A team of lawyers working under the auspices of the anti-pork alliance, the #abolishporkmovement, has come up with such a proposed bill. It has recently been made public with the caveat that it is a work in progress and subject to the inputs, changes and other feedback from all concerned sectors and individuals. Its tentative title is “An Act Abolishing the Pork Barrel System, Reforming the Budgetary Process and Implementation, Prohibiting Certain Acts, and Providing Penalties Therefor.”
The pork barrel is defined as “a public fund, usually in the form of a lump sum, the discretion over which is given by law, regulation or practice to the President or any public officer in the executive branch (Presidential or executive pork) or to a legislator or group of legislators (legislative pork). The exercise of discretion by public officers or legislators relates to the use, allocation or release of pork barrel funds, the identification or selection of projects or beneficiaries, or any or all of these.”
The proposed law declares: “The State affirms the need to establish a system of strict accountability over the use of public funds to ensure that they are spent solely for functions, programs, projects and activities that redound to the interest of the people, especially the poor and marginalized sectors of Philippine society.” In this regard, the rules and practices of the pork barrel system are eliminated, “the mechanisms of checks and balances are strengthened, and that constitutional safeguards related to budgeting, appropriation and use of public funds are followed.”
The policies of one fund and line-item budgeting are to be instituted so that off-budgeting and lump sums, as a general rule, are disallowed and thus become a thing of the past.
To quote the proposed law: “To ensure that no money shall be paid out of the Treasury except in pursuance of a valid appropriation made by law, the State shall establish safeguards to eliminate the practice of maintaining accounts outside those duly appropriated by law…” Thus the Malampaya Fund and other off-budget accounts will thereafter be included in the National Expenditure Program submitted by the Executive to Congress for approval. Likewise, the proposed law abolishes the Presidential Social Fund as a special fund left to the sole discretion of the President.
Moreover, “(r)ecognizing that lump sum and discretionary funds in the government budget are prone to abuse and have facilitated the plunder of the national coffers by corrupt and unscrupulous public officers with the participation of private individuals, the State hereby adopts a policy of itemized or line-items only appropriations except in limited cases provided by law.”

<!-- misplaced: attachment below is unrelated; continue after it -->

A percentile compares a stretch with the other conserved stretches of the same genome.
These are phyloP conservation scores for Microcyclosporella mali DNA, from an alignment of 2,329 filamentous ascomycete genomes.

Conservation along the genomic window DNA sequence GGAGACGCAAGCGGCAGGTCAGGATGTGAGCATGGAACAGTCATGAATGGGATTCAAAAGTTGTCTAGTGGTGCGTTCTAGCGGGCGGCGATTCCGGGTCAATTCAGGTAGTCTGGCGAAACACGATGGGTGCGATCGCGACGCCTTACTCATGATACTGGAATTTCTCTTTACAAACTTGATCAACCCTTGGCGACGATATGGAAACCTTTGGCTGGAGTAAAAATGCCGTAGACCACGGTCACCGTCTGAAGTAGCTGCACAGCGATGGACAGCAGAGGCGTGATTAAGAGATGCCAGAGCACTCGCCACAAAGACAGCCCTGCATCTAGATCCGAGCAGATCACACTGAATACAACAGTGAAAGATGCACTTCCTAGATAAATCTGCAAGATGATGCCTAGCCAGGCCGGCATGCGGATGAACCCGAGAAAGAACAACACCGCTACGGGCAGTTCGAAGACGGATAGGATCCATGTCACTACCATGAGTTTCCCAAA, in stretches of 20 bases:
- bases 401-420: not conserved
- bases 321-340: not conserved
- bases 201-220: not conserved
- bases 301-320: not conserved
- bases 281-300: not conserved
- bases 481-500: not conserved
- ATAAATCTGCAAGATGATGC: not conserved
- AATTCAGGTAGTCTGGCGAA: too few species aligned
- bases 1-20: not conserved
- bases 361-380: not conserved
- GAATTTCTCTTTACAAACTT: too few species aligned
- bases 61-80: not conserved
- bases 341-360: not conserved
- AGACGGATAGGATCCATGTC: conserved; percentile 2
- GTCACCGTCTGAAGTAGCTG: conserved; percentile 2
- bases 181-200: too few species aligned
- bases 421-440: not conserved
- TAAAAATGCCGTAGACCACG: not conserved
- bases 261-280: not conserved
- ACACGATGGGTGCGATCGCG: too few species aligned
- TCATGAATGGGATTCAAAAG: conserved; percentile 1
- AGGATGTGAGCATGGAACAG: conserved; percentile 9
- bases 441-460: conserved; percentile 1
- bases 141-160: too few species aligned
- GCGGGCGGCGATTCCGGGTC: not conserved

Legislators are prohibited from intervening in budget implementation in any manner, from project identification to exercising any authority in the release or realignment of funds post-enactment. They are further prohibited from inserting new budget items during the Budget Bicameral Committee proceedings without allowing both Houses of Congress to deliberate and vote on such amendments.
For his part, the President is prohibited from impounding any portion of the national budget unless circumstances warrant and only upon approval by Congress. It becomes mandatory that all unspent, unobligated and unreleased funds by the end of the fiscal year should be kept in the General Fund and not be spent except by means of a subsequent appropriation law. The practice of mislabeling, misusing and abusing “savings” will be put to an end.
Prohibited acts have corresponding penalties ranging from one year to 20 years and perpetual disqualification from public office. And despite the absence of a Freedom of Information Law, the bill abolishing “pork” mandates that all public transactions shall be published in the concerned agency’s websites in 15-30 days and thus made accessible to the general public.
Finally, to make sure that Congress cannot simply overturn the law with repealing legislation, this act abolishing the pork barrel system “may only be repealed, modified or amended by a law that has been approved by the people under the system of initiative and referendum established by Republic Act No. 6735.”
By clearly identifying the sources of pork and the anomalous means by which it is created, appropriated and consumed, the proposed bill has a huge potential for rallying the outraged people to take matters in their own hands and invoke their sovereign right to enact a law to abolish the pork barrel system once and for all.
Published in Business World
December 19, 2013